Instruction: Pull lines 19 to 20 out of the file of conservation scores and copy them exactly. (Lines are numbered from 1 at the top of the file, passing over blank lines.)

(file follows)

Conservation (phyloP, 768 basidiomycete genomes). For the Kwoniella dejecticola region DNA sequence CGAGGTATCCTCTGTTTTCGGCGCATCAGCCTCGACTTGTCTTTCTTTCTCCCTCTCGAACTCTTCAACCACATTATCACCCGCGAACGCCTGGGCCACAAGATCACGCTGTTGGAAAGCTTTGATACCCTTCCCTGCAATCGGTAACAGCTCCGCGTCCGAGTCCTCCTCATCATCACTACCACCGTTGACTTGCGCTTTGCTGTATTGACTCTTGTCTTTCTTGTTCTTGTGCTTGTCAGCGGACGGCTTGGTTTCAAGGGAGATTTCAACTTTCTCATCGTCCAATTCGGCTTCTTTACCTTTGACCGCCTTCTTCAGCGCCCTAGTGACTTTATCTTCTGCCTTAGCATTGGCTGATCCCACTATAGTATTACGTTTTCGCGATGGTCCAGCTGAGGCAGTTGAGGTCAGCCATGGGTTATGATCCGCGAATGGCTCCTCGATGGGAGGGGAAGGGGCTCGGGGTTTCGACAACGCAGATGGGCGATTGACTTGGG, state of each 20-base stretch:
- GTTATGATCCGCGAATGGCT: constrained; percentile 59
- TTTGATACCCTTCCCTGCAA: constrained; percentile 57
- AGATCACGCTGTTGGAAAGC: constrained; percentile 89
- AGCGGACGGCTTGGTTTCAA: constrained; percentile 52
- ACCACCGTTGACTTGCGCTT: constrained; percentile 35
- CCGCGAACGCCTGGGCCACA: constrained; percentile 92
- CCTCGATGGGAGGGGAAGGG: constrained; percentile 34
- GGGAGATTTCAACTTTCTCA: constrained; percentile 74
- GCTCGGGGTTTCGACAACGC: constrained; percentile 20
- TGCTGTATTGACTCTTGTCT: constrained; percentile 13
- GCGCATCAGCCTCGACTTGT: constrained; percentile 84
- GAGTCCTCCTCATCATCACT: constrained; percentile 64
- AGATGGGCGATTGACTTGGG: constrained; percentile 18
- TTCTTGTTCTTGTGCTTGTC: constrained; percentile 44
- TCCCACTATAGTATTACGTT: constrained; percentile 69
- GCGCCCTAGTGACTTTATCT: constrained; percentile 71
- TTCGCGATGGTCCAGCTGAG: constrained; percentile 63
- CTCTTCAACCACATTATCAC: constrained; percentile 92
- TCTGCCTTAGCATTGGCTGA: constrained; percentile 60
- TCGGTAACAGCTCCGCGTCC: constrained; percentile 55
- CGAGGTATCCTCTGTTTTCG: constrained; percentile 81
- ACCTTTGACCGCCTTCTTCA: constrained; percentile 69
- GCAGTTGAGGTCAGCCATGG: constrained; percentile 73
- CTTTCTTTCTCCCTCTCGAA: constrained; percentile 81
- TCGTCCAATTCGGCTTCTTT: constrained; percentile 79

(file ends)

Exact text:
- CTCTTCAACCACATTATCAC: constrained; percentile 92
- TCTGCCTTAGCATTGGCTGA: constrained; percentile 60